Neandertal is a unique collaboration between Japanese artist Kentaro Yamada and Edinburgh-based perfumer Euan McCall.  ‘If Neanderthals still walked the earth, how would their unique olfactory system influence their perception of perfume organoleptically?‘ wondered Kentaro. He created two beautiful porcelain bottles, one black, one white, inspired by knapped flint arrow heads to house a small vial of Euan’s preciously conceived juice. A later edition of the project with refined and tweaked perfumes will go into re-designed 50ml size flacons of the same design. Euan is my best friend and a very talented perfumer with a distinctive restless signature; I wore mods of these scents as he was developing them, my skin an aromatic sounding board.  He created a mineralised flint accord to echo Kentaro’s knapped aesthetic and then dressed this in light and dark scenarios to give an impression of pressured weather and excavation. I wore them so much to and from work, using my various well-trodden walks through Edinburgh’s New Town on my way back home that some of my scarves and coat collars were permanently infused with stone, herbs, citrus, oud, patchouli and oceanic musks. I love wearing them together, the mingle of salty metals, bud and scattered soil. The aromatics are delicious and tempered by an offbeat clash of solar/marine osmosis. Worn together it is the caraway, ginger and saffron threesome that seems to resonate and amplify, the ozonics and sweet citrus oils mingling with peppers and the subtle oud, creating a complex landscape that oscillates between flinted spoor and rolling sky.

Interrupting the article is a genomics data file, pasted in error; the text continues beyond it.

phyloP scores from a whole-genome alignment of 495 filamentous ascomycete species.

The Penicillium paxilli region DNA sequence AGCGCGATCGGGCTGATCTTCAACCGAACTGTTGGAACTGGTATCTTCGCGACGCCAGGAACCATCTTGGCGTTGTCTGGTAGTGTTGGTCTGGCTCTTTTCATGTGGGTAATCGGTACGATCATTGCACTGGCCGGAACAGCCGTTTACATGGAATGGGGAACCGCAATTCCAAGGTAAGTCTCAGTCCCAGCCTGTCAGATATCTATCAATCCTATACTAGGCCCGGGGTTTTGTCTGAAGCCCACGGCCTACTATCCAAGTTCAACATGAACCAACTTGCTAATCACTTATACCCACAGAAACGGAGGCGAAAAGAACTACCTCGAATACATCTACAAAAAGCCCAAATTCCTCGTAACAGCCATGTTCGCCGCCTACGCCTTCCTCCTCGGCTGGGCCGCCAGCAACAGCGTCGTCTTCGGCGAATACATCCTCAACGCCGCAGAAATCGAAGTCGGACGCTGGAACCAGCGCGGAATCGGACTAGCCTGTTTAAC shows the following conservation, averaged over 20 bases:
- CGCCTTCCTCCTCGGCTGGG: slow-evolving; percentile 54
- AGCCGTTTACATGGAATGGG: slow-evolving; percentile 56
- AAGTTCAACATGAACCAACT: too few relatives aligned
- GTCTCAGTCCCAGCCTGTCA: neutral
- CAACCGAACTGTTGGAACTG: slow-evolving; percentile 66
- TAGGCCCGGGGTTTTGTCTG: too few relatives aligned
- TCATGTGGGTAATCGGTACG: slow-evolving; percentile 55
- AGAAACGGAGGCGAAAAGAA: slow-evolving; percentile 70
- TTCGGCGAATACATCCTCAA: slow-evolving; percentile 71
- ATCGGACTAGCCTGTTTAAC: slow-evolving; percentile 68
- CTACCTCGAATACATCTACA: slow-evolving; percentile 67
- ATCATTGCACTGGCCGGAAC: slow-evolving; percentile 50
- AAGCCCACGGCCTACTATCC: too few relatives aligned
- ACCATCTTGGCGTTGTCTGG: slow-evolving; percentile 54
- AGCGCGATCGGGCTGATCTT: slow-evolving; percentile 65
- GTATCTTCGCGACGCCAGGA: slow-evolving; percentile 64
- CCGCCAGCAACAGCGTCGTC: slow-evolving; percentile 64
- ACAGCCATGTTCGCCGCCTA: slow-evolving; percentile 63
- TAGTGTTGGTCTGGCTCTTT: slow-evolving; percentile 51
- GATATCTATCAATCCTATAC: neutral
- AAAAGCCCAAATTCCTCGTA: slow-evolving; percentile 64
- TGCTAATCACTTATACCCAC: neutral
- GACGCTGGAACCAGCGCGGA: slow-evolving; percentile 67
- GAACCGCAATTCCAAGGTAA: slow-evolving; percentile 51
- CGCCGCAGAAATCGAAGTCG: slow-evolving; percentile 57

My final suggestion is something I am wearing tonight as I finish this piece. Chocolat Amère by Il Profumo is one of my favourite chocolate fragrances in the business. Gourmand fragrances have had a rough critical ride over the years, especially since the explosive launch of Mugler’s delirious Angel in 1992. Once scorned by niche and luxury brands as commonplace and trashy, my my, how things have changed. Now all the artisan, indie and haute luxe houses play with gourmand tropes; caramel, vanilla, coconut, cream, all types of chocolate, nuts, chilli, dulce de leche, popcorn, biscotti, coffee and toffee. A lot of people hate them, I adore them. Chocolate can be dazzling in perfume. I imagine myself wholly edible, dipped in dark and milk chocolate, bittersweet, trailing fumes of moreish comfort. When I first started wearing Chocolat Amère I was still smoking cigarillos occasionally, sweet little Cuban things that tasted of bitter chocolate and spice. The balance in Chocolat Amère of floral notes, cocoa and ginger with the heavier notes of sandalwood and incense is thick and waxen like an artisanal ganache. The use of galbanum is key; its mulchy earthiness deepens the chocolate note and emphasis the sensuality of raw cocoa. I love the lack of overt sweetness, the smoky, tobacco-like drydown. Sprayed liberally on the inside of jackets it radiates a soft Aztec charm. I doused a favourite cashmere sweater in the Amère version as I sat down to write. I can smell all the chocolate I’ve ever eaten and the memory of a thousand lost cigarillos.

The rain has returned, more insistently than earlier, lashing the glass in wonderfully petulant outbursts. I started this in Russian leather and I’m ending it in bittersweet Italian chocolate. These melancholy fragrances of smoke, stone and fire are a perfumed soundtrack to my beloved city. If I ever leave, which is very unlikely all I have to do is open a bottle or two, spray some skin and shake out some scarves for a cityscape of notes and memories to unfold and cocoon me in images, voices, places and experiences. I’m glad I’ve worn so many perfumes and walked so many Edinburgh miles it makes the remembering so much more fragrant.

Alex Musgrave